Epidemiology: Estrogen, Diet, Genetics, and Endometrial cancer (EDGE)

The Edge Study Logo

Memorial Sloan Kettering Principal Investigator
Sara H. Olson, PhD

Memorial Sloan Kettering Co-Principal Investigator
Ann G. Zauber, PhD

Study Objective

To see how people's diets, lifestyle, and individual genetic makeup affect their chances of getting endometrial cancer (cancer of the uterus).

Why Is this Study Important?

This study will provide a basis for understanding why some people get endometrial cancer, so that doctors can identify people at higher risk and help them prevent this disease.

Who Is Conducting this Study?

  • Memorial Sloan Kettering Cancer Center
  • New Jersey Department of Health and Senior Services
  • Funded by the National Cancer Institute

Initial Results

Initial results from the EDGE Study have recently been published, including:

  • Our study of medical conditions and medication use, which has reported two novel findings that await confirmation in other studies (Fortuny et al: Cancer Epidemiol Biomarkers Prev 2009;18:1448-56). First, a type of drug commonly used for high blood pressure, thiazide diuretics, was found to be used by more cases than controls, suggesting that its use might increase risk. Second, women who had anemia at some time in the past were less likely to get endometrial cancer.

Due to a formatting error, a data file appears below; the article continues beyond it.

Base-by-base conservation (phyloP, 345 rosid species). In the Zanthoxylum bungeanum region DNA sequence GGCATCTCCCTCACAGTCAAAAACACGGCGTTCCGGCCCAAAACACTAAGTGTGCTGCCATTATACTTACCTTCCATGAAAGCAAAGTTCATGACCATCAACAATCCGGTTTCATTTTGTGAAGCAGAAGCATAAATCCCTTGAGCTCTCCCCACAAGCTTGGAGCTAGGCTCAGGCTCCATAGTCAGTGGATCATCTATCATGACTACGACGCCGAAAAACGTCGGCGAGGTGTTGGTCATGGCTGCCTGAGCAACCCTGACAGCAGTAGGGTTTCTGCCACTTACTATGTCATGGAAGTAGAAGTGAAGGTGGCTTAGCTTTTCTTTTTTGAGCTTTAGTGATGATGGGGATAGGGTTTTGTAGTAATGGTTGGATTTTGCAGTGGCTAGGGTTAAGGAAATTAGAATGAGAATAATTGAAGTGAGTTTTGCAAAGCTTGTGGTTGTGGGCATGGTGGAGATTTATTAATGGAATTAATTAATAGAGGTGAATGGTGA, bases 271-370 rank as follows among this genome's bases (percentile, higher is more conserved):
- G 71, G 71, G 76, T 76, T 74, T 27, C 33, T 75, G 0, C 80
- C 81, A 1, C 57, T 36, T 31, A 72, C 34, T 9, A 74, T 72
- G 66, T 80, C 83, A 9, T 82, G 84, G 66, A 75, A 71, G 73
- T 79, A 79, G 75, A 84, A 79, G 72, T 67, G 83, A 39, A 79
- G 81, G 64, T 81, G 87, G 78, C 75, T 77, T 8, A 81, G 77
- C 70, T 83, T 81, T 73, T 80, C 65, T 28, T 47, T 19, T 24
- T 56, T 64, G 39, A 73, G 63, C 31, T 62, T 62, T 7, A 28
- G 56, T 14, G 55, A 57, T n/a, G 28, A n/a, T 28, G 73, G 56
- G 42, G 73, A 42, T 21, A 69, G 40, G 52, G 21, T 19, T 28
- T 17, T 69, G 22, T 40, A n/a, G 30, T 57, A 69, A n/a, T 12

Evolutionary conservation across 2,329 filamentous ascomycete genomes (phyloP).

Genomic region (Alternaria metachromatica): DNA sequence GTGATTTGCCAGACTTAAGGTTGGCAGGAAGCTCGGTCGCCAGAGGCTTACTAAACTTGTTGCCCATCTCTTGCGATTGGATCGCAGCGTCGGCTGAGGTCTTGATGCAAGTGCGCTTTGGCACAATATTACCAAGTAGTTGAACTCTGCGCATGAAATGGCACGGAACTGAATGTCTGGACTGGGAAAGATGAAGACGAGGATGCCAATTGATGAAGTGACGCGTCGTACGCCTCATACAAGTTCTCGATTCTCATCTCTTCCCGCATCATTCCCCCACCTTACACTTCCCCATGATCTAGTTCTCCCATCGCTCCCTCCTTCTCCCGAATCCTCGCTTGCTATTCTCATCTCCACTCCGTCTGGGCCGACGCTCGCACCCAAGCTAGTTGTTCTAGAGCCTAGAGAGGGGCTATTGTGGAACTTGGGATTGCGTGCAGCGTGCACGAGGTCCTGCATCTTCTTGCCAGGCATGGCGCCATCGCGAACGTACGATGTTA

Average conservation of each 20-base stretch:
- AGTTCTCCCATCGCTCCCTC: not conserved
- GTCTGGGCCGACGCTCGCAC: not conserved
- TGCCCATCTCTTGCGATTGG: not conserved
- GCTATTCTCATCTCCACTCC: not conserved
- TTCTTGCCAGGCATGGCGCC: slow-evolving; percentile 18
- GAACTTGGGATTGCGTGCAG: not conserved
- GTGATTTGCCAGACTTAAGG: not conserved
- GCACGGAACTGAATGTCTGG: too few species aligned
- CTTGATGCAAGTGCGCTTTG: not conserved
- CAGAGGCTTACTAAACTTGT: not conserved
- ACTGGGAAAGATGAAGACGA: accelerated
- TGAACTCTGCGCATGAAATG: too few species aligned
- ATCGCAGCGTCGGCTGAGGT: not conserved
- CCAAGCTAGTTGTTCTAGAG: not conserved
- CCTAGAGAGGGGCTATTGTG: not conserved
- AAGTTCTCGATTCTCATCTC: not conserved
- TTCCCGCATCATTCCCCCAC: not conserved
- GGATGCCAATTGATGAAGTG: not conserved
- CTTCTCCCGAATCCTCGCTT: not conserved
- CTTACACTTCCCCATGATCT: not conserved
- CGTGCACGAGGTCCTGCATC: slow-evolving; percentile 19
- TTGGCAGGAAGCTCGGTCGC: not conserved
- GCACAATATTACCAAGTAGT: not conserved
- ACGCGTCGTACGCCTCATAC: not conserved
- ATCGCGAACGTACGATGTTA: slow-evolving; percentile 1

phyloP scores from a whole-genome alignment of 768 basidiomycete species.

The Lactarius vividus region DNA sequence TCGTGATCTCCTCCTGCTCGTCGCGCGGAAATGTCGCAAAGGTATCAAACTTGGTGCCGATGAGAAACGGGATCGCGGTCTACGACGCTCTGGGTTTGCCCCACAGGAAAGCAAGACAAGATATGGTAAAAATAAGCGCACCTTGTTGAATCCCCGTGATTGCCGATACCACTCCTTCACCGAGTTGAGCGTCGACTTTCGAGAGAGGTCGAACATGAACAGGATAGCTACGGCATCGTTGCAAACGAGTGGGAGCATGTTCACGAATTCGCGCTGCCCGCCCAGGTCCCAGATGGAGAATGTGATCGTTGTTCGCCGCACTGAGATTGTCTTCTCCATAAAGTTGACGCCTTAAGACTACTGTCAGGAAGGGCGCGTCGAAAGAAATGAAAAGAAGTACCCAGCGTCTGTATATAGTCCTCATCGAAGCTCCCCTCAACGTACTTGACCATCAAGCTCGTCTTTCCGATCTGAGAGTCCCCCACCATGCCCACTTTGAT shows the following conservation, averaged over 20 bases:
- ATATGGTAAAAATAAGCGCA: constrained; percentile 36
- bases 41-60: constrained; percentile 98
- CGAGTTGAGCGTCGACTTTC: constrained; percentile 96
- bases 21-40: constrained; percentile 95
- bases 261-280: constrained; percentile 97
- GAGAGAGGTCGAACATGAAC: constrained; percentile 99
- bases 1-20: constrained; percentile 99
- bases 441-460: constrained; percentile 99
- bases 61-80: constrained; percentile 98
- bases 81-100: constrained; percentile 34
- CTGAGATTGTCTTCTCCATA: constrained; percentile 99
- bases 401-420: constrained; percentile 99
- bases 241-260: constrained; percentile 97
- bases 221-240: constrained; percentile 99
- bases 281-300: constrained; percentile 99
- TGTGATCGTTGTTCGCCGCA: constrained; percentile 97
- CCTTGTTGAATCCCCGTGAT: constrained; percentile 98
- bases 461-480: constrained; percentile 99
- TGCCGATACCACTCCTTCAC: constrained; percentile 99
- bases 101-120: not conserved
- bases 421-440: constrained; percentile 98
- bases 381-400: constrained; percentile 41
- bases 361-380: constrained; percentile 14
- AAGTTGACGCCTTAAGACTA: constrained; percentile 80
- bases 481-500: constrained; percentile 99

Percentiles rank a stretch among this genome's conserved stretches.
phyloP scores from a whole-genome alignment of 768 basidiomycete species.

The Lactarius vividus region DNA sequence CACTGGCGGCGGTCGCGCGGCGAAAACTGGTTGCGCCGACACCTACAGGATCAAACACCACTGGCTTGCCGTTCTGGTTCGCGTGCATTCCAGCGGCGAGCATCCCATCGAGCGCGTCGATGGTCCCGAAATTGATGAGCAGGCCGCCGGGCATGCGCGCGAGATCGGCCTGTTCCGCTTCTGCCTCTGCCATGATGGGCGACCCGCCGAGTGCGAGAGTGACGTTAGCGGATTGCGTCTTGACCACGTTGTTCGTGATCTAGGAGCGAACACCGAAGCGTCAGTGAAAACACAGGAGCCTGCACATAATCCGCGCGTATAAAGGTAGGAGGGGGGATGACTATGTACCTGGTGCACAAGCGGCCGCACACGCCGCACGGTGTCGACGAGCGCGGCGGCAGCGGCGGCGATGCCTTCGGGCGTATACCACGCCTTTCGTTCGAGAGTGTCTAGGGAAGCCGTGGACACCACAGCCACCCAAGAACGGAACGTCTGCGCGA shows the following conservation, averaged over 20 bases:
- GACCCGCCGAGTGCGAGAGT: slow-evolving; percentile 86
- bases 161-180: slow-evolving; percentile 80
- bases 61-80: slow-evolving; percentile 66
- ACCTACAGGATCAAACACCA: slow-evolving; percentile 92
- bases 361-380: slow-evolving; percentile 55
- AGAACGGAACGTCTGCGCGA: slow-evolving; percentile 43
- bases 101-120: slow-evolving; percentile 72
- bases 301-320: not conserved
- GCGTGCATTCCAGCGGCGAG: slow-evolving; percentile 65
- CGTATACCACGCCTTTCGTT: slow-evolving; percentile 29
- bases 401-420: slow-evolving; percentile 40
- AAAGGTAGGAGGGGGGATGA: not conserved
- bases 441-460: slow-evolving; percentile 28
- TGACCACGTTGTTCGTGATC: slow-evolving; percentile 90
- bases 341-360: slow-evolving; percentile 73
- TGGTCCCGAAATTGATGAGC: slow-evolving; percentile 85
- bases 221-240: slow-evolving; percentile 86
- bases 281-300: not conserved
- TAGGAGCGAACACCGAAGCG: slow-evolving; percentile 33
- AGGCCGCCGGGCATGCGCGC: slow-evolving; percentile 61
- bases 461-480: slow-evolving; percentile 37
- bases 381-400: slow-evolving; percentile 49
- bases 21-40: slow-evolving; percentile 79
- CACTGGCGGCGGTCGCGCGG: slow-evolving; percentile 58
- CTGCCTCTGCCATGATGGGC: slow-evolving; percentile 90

• Common genetic variants in two genes in the estrogen metabolism pathway (CYP17A1 and CYP19A1) were found to be related to altered risk of endometrial cancer, while other genes in this pathway were not related (Olson et al Cancer Causes Control 2008;19:955-63.). In CYP19A1, the variants we studied and others are likely to be related to levels of estrogen in the blood. In an analysis combining data from the EDGE study with data from several other studies, we found slightly higher risk for women with the forms of the gene known to increase estrogen levels, and found higher risk for heavier women with these variants (Setiawan et al 2009 Cancer Epidemiol Biomarkers Prev 2009;18:242-7).
  • We found an indication that isoflavones, a type of phytoestrogen, are related to lower risk particularly in thinner women. One particular type of isoflavone, quercetin, was also found to be related to lower risk (Bandera et al Cancer Causes Control 2009;20:1117-27; doi:10.1007/s10552-009-9336-9)
Project Members